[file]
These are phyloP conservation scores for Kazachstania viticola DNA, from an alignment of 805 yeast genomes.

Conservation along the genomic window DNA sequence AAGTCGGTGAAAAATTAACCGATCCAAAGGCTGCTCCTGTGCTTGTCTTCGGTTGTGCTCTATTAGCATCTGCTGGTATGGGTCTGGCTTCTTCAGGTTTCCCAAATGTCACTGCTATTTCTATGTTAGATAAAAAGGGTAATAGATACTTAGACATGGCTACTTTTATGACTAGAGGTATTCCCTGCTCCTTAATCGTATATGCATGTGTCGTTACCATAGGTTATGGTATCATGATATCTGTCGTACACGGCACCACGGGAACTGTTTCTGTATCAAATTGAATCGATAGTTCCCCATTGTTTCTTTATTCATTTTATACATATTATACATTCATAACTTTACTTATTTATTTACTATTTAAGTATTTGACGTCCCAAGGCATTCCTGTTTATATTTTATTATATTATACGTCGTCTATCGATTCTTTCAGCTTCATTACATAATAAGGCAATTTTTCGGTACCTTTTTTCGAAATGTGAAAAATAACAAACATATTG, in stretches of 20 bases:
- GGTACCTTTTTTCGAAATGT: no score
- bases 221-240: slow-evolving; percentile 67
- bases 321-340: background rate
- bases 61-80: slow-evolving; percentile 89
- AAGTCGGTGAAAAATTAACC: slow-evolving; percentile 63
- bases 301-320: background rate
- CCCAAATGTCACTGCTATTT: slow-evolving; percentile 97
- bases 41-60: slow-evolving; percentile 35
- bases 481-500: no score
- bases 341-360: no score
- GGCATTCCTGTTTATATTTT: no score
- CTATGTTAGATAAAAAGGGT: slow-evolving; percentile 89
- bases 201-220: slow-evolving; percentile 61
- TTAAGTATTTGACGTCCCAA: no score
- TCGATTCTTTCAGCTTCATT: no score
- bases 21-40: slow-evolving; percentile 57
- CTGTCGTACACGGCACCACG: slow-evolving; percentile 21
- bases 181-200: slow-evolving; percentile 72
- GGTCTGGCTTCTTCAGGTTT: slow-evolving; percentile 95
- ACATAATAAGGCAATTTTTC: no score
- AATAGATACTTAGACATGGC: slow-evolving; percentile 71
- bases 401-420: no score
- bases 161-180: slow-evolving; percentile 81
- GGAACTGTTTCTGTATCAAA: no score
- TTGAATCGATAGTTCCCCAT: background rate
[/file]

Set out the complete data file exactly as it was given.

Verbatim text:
These are phyloP conservation scores for Kazachstania viticola DNA, from an alignment of 805 yeast genomes.

Conservation along the genomic window DNA sequence AAGTCGGTGAAAAATTAACCGATCCAAAGGCTGCTCCTGTGCTTGTCTTCGGTTGTGCTCTATTAGCATCTGCTGGTATGGGTCTGGCTTCTTCAGGTTTCCCAAATGTCACTGCTATTTCTATGTTAGATAAAAAGGGTAATAGATACTTAGACATGGCTACTTTTATGACTAGAGGTATTCCCTGCTCCTTAATCGTATATGCATGTGTCGTTACCATAGGTTATGGTATCATGATATCTGTCGTACACGGCACCACGGGAACTGTTTCTGTATCAAATTGAATCGATAGTTCCCCATTGTTTCTTTATTCATTTTATACATATTATACATTCATAACTTTACTTATTTATTTACTATTTAAGTATTTGACGTCCCAAGGCATTCCTGTTTATATTTTATTATATTATACGTCGTCTATCGATTCTTTCAGCTTCATTACATAATAAGGCAATTTTTCGGTACCTTTTTTCGAAATGTGAAAAATAACAAACATATTG, in stretches of 20 bases:
- GGTACCTTTTTTCGAAATGT: no score
- bases 221-240: slow-evolving; percentile 67
- bases 321-340: background rate
- bases 61-80: slow-evolving; percentile 89
- AAGTCGGTGAAAAATTAACC: slow-evolving; percentile 63
- bases 301-320: background rate
- CCCAAATGTCACTGCTATTT: slow-evolving; percentile 97
- bases 41-60: slow-evolving; percentile 35
- bases 481-500: no score
- bases 341-360: no score
- GGCATTCCTGTTTATATTTT: no score
- CTATGTTAGATAAAAAGGGT: slow-evolving; percentile 89
- bases 201-220: slow-evolving; percentile 61
- TTAAGTATTTGACGTCCCAA: no score
- TCGATTCTTTCAGCTTCATT: no score
- bases 21-40: slow-evolving; percentile 57
- CTGTCGTACACGGCACCACG: slow-evolving; percentile 21
- bases 181-200: slow-evolving; percentile 72
- GGTCTGGCTTCTTCAGGTTT: slow-evolving; percentile 95
- ACATAATAAGGCAATTTTTC: no score
- AATAGATACTTAGACATGGC: slow-evolving; percentile 71
- bases 401-420: no score
- bases 161-180: slow-evolving; percentile 81
- GGAACTGTTTCTGTATCAAA: no score
- TTGAATCGATAGTTCCCCAT: background rate